The cost of health insurance is on the rise, both for individuals and for small businesses purchasing group coverage for their employees. According to a new survey from insurer eHealth, the vast majority of small business owners are worried about this trend.
On a per-person basis, the cost of small business coverage selected at eHealth increased by 8 percent between 2016 and 2017, after decreasing by 1 percent between 2015 and 2016. By contrast, average premiums for individuals purchasing their own health insurance increased 18 percent between the 2016 and 2017 open enrollment periods and 16 percent between the 2017 and 2018 open enrollment periods.
About 80 percent of small business owners say they're worried about the cost of coverage. More than six in 10 said that a 15 percent increase in premiums would make their current group health insurance coverage unaffordable, potentially leading them to shop for more affordable options or contribute less to employee premiums.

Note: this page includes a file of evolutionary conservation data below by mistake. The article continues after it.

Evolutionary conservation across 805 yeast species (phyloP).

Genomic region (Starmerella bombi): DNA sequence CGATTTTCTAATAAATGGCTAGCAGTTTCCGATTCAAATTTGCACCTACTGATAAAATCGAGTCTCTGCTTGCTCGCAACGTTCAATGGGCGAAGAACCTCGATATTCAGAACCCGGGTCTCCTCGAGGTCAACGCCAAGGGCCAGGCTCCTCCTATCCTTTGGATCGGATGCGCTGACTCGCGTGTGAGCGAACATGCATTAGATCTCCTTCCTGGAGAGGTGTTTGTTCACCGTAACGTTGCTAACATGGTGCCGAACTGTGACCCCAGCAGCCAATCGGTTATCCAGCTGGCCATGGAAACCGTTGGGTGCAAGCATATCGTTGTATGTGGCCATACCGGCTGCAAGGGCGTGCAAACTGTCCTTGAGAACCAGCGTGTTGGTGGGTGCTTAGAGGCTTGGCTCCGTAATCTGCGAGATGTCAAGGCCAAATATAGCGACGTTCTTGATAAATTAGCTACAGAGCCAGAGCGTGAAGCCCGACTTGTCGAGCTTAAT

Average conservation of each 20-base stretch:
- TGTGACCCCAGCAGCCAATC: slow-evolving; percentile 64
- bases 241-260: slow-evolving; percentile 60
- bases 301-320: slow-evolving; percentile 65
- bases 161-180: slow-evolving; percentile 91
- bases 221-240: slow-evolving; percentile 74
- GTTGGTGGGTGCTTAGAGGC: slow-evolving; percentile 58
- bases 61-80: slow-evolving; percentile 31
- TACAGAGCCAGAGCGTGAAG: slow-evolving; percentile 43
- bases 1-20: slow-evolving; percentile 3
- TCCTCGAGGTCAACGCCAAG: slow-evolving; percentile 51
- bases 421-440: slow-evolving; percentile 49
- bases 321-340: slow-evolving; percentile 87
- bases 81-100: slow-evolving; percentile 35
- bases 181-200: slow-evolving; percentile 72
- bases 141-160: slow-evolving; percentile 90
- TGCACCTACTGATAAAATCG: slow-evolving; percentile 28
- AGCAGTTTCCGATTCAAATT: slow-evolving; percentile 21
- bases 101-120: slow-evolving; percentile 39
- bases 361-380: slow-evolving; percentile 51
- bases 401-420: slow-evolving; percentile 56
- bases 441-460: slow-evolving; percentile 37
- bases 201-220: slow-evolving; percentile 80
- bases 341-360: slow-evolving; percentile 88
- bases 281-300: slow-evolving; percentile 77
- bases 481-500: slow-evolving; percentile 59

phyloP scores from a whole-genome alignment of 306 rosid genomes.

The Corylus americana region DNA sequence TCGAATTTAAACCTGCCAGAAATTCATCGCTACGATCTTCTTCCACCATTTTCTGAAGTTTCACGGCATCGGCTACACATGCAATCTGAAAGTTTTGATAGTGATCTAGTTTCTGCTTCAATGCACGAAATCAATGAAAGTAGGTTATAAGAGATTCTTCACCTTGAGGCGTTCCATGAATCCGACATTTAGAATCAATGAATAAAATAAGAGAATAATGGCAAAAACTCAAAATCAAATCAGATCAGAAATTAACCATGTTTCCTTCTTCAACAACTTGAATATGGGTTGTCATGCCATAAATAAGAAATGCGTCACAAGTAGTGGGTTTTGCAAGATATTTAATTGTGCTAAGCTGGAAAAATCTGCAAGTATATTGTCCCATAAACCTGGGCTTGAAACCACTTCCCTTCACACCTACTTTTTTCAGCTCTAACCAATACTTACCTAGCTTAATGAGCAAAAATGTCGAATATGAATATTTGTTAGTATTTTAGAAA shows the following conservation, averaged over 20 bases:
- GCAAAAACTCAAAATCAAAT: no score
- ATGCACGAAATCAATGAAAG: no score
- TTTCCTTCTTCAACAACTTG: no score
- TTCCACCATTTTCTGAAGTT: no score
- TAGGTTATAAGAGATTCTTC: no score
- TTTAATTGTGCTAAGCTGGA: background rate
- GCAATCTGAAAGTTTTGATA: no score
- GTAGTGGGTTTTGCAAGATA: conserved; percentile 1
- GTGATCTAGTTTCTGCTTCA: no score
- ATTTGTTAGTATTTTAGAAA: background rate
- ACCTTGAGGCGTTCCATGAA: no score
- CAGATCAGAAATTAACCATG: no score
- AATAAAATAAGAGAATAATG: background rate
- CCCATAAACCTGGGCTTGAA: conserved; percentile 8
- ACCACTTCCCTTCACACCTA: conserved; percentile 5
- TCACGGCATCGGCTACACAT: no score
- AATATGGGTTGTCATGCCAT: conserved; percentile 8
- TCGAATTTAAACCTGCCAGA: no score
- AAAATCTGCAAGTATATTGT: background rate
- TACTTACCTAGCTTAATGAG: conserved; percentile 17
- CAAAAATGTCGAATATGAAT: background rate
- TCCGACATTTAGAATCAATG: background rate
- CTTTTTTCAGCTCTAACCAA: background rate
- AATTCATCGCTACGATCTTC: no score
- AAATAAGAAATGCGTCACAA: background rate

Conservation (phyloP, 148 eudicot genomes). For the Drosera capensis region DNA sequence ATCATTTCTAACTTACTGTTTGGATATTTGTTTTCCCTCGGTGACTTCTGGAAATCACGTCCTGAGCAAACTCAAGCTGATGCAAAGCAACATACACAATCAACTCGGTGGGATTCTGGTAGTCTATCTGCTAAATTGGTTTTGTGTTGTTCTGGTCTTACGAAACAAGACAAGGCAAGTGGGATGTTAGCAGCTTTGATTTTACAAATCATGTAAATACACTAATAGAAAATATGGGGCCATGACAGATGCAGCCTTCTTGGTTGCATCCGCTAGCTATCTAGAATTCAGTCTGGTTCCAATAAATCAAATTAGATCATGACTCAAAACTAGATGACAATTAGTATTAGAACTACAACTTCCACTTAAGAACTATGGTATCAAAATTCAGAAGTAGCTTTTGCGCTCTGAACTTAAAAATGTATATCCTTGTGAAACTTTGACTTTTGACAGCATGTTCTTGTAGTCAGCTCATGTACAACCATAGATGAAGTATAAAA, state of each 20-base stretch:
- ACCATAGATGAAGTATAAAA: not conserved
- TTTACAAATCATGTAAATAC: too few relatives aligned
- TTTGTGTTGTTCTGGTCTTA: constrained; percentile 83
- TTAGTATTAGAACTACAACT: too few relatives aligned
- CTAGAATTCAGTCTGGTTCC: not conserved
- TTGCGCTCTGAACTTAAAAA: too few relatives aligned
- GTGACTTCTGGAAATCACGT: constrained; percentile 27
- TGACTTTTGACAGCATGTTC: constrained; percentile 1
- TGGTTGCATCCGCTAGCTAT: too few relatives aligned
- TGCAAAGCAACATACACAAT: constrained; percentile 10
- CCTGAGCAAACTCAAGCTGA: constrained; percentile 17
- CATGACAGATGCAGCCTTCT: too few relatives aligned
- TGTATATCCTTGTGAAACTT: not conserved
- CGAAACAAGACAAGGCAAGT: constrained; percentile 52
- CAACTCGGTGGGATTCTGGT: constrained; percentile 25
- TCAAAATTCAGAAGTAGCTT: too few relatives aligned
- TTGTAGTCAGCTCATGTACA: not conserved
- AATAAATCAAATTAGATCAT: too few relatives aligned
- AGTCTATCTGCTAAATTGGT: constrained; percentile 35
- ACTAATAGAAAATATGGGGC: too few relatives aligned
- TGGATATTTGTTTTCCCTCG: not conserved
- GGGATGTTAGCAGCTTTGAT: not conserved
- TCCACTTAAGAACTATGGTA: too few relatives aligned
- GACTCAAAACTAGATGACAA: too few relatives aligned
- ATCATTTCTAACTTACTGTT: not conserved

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More than 6 in 10 small business owners also said they offer health insurance coverage to help them hire and retain the best workers. But of those, 61 percent say the cost of small business coverage has limited their ability to award employees bonuses or offer raises.
Indeed, the cost of coverage can influence business decisions. About 30 percent of respondents said they have delayed hiring new employees in the past due to the cost of providing employer-sponsored health insurance.
The survey also showed that the impact of the Affordable Care Act was minimal. Only 21 percent of respondents said they faced increased pressure from employees to provide health insurance when major provisions of the ACA took effect in 2014; 79 percent felt no additional pressures from employees.
A majority of small business customers purchased silver plans in 2017; 47 percent of small business owners say they currently pay 75-100 percent of their employees' monthly premiums, the survey showed.
Starting in 2019, people will no longer face a tax penalty for going uninsured. Nearly all of the respondents, 95 percent, said the repeal of the tax penalty will not tempt them to stop offering coverage to their workers.